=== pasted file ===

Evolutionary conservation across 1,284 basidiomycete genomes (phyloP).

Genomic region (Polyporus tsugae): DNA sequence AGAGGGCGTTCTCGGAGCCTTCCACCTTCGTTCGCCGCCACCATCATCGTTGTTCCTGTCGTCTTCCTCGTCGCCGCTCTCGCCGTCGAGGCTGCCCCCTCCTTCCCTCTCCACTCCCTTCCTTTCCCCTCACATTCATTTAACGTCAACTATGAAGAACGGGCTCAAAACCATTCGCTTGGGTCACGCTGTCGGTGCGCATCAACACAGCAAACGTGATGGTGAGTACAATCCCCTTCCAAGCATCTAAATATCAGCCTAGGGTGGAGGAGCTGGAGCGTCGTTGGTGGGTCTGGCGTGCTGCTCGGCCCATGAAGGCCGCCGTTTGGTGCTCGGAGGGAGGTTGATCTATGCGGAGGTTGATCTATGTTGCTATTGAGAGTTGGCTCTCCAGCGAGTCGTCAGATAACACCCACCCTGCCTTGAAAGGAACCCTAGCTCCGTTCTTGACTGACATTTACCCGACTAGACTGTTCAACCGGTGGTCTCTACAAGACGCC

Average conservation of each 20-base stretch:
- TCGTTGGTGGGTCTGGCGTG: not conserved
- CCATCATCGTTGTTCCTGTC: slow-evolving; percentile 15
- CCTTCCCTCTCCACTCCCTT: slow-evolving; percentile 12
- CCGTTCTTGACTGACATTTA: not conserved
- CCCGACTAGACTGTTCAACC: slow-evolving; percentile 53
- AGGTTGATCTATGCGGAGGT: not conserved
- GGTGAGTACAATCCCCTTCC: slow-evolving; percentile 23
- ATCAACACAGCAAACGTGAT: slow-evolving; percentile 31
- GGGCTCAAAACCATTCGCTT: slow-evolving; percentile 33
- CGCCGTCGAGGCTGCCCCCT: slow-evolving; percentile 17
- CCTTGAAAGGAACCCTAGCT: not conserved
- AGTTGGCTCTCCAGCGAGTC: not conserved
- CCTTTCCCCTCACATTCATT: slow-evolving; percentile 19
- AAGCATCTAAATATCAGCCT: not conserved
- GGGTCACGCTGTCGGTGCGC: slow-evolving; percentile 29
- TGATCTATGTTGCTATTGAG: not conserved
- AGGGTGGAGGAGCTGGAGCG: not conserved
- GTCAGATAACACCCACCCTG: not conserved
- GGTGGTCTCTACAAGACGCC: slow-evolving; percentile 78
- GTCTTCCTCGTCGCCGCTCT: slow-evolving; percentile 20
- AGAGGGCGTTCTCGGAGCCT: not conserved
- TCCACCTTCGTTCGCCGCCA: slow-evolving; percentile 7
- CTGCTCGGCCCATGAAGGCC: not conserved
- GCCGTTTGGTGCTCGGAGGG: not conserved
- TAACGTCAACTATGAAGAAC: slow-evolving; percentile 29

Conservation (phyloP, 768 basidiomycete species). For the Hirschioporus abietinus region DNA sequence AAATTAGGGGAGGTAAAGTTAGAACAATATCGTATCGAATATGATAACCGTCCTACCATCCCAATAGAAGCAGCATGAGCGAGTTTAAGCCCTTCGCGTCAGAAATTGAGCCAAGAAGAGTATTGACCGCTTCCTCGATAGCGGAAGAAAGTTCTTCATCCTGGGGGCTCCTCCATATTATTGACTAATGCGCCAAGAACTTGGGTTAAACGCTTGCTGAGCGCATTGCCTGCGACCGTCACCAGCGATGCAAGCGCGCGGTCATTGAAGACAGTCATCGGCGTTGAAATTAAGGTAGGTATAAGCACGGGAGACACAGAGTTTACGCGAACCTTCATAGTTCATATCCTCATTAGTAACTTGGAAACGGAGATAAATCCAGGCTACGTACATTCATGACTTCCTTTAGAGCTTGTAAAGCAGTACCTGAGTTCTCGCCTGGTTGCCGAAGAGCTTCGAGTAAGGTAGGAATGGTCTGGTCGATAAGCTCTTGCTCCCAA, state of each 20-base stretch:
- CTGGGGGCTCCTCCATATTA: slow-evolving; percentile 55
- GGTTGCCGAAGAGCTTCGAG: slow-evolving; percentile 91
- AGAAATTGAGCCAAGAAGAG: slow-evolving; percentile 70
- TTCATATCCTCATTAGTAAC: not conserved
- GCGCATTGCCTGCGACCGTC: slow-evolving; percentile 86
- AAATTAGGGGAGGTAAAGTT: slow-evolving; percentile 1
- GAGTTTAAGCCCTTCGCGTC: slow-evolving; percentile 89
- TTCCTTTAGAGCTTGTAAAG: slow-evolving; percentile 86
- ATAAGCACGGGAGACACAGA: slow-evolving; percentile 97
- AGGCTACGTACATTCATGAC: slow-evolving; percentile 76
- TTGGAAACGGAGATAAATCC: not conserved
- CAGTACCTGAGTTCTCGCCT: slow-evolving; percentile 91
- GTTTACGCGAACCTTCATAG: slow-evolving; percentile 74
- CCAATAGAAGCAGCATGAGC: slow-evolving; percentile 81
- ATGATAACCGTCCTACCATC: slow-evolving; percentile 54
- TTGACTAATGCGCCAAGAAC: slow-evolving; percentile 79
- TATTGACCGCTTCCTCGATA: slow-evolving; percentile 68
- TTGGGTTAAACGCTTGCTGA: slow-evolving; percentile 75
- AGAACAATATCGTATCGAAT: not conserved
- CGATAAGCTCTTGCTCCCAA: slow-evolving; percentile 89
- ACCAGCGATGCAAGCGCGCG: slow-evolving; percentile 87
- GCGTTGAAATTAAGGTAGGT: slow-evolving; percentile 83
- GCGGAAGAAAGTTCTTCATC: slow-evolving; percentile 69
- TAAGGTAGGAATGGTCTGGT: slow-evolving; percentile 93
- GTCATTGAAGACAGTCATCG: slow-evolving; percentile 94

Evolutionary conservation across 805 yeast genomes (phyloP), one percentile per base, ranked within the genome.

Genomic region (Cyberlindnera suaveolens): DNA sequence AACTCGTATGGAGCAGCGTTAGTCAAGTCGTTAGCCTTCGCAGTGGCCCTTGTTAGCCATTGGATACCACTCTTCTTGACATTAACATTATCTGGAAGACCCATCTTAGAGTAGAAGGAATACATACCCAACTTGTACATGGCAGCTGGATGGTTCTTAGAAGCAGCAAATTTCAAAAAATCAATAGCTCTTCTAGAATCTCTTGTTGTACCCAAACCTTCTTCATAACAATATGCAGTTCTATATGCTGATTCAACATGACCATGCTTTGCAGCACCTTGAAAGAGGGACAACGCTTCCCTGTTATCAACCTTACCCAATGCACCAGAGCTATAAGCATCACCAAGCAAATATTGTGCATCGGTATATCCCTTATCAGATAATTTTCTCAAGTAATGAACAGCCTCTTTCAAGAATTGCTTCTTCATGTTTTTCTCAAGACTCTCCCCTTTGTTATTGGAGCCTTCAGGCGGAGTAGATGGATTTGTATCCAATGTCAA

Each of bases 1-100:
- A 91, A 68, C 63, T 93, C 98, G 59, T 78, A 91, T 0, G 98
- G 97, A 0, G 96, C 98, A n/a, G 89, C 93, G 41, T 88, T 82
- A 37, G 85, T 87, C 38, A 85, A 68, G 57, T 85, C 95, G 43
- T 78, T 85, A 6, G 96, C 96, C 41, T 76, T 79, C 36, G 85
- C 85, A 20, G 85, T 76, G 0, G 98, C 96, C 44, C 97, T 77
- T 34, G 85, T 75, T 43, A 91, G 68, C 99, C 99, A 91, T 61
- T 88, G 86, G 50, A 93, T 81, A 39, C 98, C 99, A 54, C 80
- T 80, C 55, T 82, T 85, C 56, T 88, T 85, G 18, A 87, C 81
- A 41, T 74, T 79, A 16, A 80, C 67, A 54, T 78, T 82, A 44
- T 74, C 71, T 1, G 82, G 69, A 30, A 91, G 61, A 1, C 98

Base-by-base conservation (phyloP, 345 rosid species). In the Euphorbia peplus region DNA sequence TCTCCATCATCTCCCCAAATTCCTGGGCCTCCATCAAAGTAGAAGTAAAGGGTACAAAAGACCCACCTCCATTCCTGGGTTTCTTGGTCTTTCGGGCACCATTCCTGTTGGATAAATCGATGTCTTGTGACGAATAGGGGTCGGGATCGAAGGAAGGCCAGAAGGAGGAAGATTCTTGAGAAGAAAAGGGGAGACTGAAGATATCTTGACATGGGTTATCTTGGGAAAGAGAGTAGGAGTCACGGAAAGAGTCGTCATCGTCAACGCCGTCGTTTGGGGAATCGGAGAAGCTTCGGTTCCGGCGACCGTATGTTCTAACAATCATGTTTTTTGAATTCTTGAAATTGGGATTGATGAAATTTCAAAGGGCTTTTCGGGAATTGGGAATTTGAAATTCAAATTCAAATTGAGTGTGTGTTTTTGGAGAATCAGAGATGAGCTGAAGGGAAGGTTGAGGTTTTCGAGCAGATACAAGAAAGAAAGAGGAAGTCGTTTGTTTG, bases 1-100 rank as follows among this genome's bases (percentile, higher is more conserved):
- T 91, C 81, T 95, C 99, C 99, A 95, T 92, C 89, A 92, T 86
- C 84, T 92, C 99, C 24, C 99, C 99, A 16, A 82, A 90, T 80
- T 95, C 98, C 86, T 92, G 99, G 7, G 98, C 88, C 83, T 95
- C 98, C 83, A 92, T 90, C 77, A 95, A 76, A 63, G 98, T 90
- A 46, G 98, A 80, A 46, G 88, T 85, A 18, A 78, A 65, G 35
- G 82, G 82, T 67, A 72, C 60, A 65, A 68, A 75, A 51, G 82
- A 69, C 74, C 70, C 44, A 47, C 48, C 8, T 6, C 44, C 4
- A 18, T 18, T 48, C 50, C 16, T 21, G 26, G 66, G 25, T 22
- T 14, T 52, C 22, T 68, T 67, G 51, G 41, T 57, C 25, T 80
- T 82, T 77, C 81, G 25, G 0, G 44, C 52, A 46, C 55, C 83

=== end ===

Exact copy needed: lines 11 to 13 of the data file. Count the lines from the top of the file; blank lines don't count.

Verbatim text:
- ATCAACACAGCAAACGTGAT: slow-evolving; percentile 31
- GGGCTCAAAACCATTCGCTT: slow-evolving; percentile 33
- CGCCGTCGAGGCTGCCCCCT: slow-evolving; percentile 17